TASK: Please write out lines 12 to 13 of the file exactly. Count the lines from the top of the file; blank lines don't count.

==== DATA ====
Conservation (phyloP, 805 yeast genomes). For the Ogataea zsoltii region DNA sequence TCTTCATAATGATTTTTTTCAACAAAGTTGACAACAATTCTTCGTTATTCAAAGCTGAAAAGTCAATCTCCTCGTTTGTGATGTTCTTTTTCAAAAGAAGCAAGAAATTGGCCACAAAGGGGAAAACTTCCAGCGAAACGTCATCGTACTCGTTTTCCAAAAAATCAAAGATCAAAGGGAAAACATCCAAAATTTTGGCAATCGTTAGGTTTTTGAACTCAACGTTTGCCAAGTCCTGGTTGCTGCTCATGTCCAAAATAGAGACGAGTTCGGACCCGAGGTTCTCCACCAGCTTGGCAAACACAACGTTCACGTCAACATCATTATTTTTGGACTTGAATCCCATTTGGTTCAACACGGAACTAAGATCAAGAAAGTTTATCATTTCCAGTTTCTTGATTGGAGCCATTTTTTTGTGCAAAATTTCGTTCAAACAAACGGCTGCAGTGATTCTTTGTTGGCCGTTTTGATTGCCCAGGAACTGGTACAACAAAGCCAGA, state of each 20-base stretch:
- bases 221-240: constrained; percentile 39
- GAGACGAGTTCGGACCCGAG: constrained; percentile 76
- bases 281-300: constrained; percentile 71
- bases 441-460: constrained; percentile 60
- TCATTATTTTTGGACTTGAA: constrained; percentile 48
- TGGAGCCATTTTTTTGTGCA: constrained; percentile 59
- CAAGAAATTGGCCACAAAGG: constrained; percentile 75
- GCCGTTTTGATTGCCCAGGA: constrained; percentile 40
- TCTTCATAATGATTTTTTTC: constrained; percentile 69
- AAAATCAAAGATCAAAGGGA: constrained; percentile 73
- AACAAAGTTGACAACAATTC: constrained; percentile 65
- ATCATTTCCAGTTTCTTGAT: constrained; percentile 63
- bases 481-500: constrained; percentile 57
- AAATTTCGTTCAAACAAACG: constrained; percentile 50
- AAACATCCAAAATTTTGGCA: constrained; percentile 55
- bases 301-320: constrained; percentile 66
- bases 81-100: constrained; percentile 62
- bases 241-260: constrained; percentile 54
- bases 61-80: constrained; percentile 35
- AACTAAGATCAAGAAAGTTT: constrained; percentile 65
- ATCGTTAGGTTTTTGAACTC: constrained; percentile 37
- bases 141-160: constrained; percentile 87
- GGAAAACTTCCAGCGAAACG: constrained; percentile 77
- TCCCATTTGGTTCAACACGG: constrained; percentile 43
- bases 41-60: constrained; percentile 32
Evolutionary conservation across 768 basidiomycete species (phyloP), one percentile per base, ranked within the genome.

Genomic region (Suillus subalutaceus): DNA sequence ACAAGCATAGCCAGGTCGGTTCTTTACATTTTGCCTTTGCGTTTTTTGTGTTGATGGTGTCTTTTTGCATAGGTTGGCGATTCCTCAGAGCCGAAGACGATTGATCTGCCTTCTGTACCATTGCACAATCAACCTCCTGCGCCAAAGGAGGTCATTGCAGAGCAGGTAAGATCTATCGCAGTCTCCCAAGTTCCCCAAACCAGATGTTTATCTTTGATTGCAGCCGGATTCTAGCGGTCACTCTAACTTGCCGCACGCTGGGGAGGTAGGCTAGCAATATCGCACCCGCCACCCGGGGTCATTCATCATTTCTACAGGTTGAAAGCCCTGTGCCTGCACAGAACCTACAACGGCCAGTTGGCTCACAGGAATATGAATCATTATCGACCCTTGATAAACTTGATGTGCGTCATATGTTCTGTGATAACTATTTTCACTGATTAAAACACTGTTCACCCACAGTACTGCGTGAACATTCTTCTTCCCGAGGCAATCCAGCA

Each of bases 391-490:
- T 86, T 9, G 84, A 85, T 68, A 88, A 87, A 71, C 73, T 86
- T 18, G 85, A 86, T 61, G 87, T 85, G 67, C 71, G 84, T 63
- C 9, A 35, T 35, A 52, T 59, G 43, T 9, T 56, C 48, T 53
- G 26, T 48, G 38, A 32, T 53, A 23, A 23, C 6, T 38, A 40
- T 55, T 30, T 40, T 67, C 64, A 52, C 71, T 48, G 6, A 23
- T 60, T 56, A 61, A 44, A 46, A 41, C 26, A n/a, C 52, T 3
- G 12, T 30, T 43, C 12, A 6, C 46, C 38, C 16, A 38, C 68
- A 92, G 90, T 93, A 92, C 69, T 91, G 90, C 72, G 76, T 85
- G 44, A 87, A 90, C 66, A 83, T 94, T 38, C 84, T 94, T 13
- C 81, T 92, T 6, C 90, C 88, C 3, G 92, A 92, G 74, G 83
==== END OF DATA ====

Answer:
- AACAAAGTTGACAACAATTC: constrained; percentile 65
- ATCATTTCCAGTTTCTTGAT: constrained; percentile 63